Robert T. McNally, president and CEO of GeoVax Labs Inc., is perhaps one of the country’s first biomedical engineers. With a Ph.D. in biomedical engineering, McNally also has a history of starting successful companies. McNally has taken the Emory University biotech incubator company from a start-up to the same playing field as some of world’s largest biopharmaceutical companies.
“I am a serial entrepreneur,” said McNally, who co-founded Kennesaw-based CryoLife and now-disbanded Cell Dynamics.
Until October 2009, GeoVax was located in two doublewide trailers in the Emory University parking lot. The company now leases an 8,400-square-foot building on Lake Park Drive off Cobb Parkway near Windy Hill Road.
The company was created by Emory, which still has a 27 percent stake in it, to pursue the research and development of the vaccine developed by chief scientific officer Dr. Harriet Robinson, who co-founded the company with Don Hildebrand.
After Hildebrand’s retirement, McNally, who had been an early investor and was serving on the company’s board of directors, was asked to take over as CEO.
“I jumped all over it,” McNally said.
GeoVax’s vaccines address the HIV strain responsible for 3.1 million HIV/AIDS cases in North and South America and Western Europe. The company has developed a vaccine to prevent HIV in uninfected humans exposed to the virus and another for use in HIV-infected humans to supplement approved drug regimens. GeoVax holds six patents on its technology.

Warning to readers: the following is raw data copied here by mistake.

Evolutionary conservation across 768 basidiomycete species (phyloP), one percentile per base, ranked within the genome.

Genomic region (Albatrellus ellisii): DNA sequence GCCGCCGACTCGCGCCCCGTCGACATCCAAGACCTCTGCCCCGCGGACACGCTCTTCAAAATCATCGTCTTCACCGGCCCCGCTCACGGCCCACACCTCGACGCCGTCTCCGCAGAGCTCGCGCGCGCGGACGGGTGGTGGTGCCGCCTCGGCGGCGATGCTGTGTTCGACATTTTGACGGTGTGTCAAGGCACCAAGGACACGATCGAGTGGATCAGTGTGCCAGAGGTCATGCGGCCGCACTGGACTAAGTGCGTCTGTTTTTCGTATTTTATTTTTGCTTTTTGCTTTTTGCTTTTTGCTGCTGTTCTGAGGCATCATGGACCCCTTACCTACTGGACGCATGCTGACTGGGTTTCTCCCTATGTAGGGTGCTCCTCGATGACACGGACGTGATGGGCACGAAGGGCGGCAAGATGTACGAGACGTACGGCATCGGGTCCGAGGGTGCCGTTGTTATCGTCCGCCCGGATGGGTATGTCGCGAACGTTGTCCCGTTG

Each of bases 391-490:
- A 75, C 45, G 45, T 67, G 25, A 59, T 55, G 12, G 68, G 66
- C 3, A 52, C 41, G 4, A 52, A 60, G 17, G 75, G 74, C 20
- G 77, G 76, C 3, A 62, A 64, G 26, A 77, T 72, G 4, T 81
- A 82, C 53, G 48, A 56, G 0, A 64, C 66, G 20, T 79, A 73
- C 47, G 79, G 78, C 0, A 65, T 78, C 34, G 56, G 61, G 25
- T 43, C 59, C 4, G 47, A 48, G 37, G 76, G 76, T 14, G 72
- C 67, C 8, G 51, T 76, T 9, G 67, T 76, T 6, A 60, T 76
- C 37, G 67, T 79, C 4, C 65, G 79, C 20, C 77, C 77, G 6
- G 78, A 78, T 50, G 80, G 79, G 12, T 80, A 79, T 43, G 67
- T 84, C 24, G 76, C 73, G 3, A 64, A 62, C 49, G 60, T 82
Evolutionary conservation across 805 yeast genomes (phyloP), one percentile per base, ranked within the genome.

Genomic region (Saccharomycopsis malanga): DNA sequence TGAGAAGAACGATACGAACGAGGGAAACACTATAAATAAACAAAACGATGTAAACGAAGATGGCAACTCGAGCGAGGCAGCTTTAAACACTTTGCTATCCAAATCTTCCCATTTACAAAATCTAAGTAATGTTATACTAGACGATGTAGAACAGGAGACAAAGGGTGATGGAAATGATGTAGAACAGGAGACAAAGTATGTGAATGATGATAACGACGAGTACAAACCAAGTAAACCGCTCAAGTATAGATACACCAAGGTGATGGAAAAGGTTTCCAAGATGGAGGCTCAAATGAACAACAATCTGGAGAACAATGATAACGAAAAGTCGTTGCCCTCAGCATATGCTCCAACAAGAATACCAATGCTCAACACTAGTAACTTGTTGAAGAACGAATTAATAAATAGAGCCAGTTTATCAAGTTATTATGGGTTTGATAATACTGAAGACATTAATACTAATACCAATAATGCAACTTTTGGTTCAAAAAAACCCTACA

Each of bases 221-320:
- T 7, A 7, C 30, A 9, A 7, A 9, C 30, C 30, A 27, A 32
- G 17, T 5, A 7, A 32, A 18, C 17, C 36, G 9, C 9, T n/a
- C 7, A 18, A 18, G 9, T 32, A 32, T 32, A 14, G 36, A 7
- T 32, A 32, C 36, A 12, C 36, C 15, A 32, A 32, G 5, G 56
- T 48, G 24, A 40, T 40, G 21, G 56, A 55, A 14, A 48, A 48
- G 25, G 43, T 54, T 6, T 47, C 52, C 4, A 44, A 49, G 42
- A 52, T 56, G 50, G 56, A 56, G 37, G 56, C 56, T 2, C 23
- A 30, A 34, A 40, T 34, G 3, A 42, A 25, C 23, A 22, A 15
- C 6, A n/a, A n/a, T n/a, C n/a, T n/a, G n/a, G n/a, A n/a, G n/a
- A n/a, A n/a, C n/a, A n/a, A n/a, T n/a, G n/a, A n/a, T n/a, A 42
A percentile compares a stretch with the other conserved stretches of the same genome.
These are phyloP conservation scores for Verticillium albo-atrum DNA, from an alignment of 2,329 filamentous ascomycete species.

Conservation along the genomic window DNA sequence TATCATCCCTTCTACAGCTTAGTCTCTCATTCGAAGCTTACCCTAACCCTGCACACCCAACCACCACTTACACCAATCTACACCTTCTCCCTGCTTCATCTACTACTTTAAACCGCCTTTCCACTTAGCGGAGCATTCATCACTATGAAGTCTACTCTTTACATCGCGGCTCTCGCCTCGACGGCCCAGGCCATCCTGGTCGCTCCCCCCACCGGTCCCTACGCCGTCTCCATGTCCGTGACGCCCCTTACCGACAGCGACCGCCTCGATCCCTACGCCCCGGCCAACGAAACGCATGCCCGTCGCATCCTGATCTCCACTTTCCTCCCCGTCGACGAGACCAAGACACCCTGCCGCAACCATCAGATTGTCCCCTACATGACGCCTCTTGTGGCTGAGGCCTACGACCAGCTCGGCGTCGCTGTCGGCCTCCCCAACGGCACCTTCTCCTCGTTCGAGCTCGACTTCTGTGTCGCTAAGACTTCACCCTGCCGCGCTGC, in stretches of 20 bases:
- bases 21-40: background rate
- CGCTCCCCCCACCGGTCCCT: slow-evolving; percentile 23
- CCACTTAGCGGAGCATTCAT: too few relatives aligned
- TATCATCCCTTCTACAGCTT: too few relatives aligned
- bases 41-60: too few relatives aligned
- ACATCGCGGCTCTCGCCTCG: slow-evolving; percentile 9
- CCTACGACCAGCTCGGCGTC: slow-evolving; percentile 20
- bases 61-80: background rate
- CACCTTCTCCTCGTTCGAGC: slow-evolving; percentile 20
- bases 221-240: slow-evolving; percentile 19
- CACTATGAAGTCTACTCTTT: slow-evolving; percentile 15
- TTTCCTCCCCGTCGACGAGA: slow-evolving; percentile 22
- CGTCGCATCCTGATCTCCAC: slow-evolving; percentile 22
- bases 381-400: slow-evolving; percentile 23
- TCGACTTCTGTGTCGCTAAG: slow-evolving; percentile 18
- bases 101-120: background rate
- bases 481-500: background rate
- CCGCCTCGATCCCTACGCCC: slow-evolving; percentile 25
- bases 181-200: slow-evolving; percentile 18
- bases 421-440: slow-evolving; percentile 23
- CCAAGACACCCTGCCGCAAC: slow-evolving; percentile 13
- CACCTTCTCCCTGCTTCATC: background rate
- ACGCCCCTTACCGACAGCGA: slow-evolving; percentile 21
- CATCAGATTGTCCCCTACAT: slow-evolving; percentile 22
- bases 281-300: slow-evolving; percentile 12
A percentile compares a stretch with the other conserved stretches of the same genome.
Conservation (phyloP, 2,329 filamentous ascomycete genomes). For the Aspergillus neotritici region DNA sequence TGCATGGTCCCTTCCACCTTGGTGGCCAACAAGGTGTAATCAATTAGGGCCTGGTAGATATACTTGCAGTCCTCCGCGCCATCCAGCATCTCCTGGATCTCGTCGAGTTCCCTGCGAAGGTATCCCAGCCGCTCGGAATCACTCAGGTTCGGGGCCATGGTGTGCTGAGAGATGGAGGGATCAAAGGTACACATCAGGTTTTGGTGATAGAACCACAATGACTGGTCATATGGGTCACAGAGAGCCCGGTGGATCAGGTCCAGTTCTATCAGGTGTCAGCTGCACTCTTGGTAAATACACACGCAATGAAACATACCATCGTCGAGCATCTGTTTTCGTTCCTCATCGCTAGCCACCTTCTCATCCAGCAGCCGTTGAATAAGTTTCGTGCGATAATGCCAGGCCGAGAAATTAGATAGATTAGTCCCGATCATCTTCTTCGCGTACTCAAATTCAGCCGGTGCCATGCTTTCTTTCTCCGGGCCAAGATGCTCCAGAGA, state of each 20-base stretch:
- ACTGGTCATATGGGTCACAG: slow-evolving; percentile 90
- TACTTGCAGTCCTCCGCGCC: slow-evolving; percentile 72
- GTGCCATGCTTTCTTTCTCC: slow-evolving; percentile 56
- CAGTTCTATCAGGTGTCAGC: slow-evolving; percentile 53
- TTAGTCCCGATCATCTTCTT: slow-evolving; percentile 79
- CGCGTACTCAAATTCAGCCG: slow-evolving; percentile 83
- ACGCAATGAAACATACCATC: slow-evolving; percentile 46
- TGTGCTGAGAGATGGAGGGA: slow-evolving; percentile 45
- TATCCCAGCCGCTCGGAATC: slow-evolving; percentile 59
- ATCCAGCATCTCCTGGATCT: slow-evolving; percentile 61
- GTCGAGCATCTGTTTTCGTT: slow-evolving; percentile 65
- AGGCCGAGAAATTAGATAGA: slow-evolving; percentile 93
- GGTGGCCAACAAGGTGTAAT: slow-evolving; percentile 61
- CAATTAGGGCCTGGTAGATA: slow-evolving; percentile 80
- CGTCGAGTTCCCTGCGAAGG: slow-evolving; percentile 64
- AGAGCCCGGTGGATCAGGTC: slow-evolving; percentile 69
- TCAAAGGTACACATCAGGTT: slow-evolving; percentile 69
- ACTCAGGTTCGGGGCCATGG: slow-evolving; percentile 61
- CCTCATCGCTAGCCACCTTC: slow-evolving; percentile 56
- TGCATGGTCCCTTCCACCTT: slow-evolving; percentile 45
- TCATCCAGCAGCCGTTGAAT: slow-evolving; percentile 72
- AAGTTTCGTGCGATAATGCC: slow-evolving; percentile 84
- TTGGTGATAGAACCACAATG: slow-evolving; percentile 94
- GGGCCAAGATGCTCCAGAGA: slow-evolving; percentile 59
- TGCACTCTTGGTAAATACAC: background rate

Forty-eight subjects are undergoing clinical trials with the company’s second-generation HIV vaccine.
“There is no approved HIV vaccine anywhere in the world,” said McNally. He adds that the yearly revenue potential for a vaccine exceeds $8 billion.
Five major biopharmaceutical companies are pursuing the development of a HIV/AIDS vaccine. One of those companies, Sanofi, released its recent trial results this week, reporting a 31 percent protection rate against infection.
“While this (31 percent) is not robust protection and thus not commercializable, it paved the way for other prime/boost combination vaccines like GeoVax as being on the right track,” McNally said. “The GeoVax data gives a firm indication we should have an effective vaccine that exceeds what Sanofi was able to achieve.”
GeoVax’s recent pre-clinical primate study with its HIV preventive vaccine showed enough success to warrant an $80 million clinical trial planned for 2014.
The company has also recently received approval to conduct a 2013 clinical trial on its therapeutic vaccine that will be combined with the subject’s HIV oral medications in 18- to 24-year-olds who are infected with HIV.
According to McNally, the publicly traded company primarily operates on government funding from a $20 million, five-year grant awarded in 2007. The company has $2.5 million remaining from the original grant. In addition, stock offerings help to fund the company’s $4 million to $5 million annual operating costs. With just 13 employees, GeoVax has 12,000 shareholders.
Charles Craig, president of Georgia Bio, says GeoVax exemplifies Georgia’s industry leadership in creating innovative medicines.
“Dr. McNally is the rare biotech CEO who is both an accomplished scientist and business manager,” Craig said. “Dr. McNally has the experience and expertise to lead GeoVax in creating the world’s first HIV/AIDS vaccine, a milestone that much larger, multi-national pharmaceutical companies have been unable to accomplish.”